But what, exactly, is a short story? Is it an excerpt of something greater? Or is it the only worthwhile piece taken out of an otherwise un-noteworthy existence?
By some definition, every story, no matter the length, is an excerpt. We live complicated lives. Telling the true story of a life would be impossible without it being much longer than the life itself.
Take one of my favorite recent novels, The Time Traveler’s Wife, which was also adapted into a movie. (Yes, yes, inevitable spoiler alert…) Even if we discount the fact that much of his childhood is only summarized, the story of his life is really the story of his time travel and how that affected his marriage. Mentions are made of his friendships and work life, but these are downplayed in deference to the real story line. The story is an excerpt of his life. It doesn’t tell the whole story.
When I first read some of the great Ray Bradbury’s short stories, I was struck by a sense of “But What Happened Next?!?”
I wanted more.
I didn’t get it.
Well, I got more stories. Bradbury was prolific, thank God! But it is rare that a short story is turned into a larger work. That’s not the point. It’s not a contest where only the best of the best shorts get to grow up and become novels. The point of a short story is to convey a complete story in as few words as possible.
On many of the short stories I’ve shared Under Loch and Key, I get comments like “That was great! I hope you continue this…” Those comments give me mixed feelings. I’m glad they liked the story…but wasn’t it complete in and of itself? Didn’t it give a satisfying ending?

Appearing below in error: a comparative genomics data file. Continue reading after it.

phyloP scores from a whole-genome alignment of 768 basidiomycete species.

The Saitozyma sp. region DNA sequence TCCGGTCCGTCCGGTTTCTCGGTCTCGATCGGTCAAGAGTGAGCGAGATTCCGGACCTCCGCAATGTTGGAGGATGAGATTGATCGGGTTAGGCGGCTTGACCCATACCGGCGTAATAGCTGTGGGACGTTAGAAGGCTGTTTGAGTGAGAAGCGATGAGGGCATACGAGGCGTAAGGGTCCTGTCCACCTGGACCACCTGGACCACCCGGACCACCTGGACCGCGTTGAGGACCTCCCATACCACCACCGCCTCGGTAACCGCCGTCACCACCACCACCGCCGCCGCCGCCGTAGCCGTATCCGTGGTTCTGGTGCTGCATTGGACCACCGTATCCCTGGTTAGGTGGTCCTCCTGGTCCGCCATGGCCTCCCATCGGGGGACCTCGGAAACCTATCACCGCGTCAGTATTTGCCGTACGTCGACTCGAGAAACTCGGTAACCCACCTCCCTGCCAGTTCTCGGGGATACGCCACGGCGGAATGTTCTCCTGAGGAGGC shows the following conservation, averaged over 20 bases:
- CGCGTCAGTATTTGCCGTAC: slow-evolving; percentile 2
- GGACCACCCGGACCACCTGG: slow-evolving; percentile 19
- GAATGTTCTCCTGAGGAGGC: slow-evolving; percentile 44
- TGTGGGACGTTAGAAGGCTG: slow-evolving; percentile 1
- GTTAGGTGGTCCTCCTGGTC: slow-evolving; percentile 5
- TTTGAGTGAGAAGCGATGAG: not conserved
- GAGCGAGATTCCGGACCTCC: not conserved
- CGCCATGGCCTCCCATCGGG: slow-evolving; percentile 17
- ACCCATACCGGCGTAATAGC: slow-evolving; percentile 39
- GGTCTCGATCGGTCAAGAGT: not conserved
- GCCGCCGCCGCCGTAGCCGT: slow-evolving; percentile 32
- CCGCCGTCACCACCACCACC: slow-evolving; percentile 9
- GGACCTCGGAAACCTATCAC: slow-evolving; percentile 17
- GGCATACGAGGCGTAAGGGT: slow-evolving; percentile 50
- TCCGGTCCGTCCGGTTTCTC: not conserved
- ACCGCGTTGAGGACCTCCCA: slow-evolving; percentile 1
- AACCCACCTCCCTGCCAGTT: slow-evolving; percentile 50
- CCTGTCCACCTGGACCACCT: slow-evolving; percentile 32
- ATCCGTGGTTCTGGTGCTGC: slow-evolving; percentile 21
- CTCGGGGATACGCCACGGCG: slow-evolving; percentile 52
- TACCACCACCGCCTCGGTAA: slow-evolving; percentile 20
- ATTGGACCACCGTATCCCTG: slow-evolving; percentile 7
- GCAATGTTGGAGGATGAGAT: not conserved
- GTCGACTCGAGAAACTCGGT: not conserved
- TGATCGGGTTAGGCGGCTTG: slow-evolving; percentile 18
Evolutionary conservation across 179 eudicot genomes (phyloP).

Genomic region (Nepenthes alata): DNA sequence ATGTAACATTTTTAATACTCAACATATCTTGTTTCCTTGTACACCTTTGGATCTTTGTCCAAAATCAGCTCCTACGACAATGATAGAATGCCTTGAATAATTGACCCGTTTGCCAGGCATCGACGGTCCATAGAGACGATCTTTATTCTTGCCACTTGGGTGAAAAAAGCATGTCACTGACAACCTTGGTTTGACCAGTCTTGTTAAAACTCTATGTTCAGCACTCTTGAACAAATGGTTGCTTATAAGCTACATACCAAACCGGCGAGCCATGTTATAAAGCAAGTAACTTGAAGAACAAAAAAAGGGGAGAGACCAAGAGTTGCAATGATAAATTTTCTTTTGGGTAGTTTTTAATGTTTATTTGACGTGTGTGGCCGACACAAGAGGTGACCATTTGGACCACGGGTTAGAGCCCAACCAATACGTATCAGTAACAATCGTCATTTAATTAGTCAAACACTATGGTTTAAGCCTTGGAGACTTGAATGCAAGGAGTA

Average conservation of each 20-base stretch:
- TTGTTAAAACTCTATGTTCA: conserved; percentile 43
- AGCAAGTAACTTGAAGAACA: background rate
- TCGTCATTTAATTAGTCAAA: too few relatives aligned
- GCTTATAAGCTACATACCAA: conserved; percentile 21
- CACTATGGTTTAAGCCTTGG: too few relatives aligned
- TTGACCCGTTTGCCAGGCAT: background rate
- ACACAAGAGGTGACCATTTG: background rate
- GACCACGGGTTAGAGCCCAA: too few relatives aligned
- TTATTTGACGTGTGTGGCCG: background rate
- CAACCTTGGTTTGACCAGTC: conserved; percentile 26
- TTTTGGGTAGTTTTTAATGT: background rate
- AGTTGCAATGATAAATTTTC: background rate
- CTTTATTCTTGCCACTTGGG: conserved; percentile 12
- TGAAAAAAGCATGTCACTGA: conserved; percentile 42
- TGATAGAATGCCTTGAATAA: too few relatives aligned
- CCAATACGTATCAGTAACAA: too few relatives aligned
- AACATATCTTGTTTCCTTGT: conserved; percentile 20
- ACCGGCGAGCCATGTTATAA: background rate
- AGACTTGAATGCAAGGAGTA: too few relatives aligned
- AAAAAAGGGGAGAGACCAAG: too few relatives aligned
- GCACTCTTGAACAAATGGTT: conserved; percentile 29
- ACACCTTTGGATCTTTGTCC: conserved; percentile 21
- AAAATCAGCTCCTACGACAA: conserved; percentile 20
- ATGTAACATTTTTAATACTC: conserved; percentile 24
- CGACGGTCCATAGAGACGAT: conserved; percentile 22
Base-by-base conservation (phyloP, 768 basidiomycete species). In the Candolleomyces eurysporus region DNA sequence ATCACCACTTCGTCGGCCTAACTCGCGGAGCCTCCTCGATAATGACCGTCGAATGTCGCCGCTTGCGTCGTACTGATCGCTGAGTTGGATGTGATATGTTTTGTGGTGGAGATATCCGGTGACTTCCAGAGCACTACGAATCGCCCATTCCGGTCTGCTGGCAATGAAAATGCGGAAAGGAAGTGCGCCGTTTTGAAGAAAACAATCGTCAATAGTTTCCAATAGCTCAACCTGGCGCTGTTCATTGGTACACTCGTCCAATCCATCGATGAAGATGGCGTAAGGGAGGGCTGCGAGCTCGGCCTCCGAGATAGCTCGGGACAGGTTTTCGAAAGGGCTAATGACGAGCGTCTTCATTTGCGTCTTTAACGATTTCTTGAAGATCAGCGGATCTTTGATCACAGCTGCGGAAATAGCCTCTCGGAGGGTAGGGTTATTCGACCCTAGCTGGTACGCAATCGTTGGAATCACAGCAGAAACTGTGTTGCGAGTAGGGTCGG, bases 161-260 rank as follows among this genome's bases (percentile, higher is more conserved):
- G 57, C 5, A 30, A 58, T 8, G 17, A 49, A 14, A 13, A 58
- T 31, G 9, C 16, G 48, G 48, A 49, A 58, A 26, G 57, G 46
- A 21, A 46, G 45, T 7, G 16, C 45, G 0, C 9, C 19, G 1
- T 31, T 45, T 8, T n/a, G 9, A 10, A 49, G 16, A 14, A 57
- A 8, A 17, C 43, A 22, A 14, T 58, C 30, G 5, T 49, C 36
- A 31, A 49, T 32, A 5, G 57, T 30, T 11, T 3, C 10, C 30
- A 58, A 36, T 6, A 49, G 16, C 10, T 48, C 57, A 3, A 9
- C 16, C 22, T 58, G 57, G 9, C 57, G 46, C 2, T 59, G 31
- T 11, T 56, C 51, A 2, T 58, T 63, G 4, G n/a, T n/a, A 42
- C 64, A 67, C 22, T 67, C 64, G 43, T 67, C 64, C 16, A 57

Oh, the ending… well, if I’m writing Romance, it must have a Happily Ever After or at least an “emotionally satisfying” ending. That’s the rule. In SciFi, I can blow up the entire solar system and kill off all my characters, and still have a good story. Sometimes the ending is supposed to make the reader think “…and then what happened?”
Like in my short story Burning the Letter. It stands alone, with characters I’ve never written about before and probably never will again. At the end, I want the reader to wonder what happens next. I want to spark discussion about whether Emily can save her marriage, or even whether she should. I don’t want to write more and take that pondering away.
Then again, there are short stories like Synaesthesia. I wrote it as a stand-alone, just a little short inspired by a picture of John Quinlan. But inspiration struck and I turned it into an 18 chapter novella.
So what is a short story? To what extent must it stand alone? If the reader is left wanting more, does that mean the writer has succeeded or failed?
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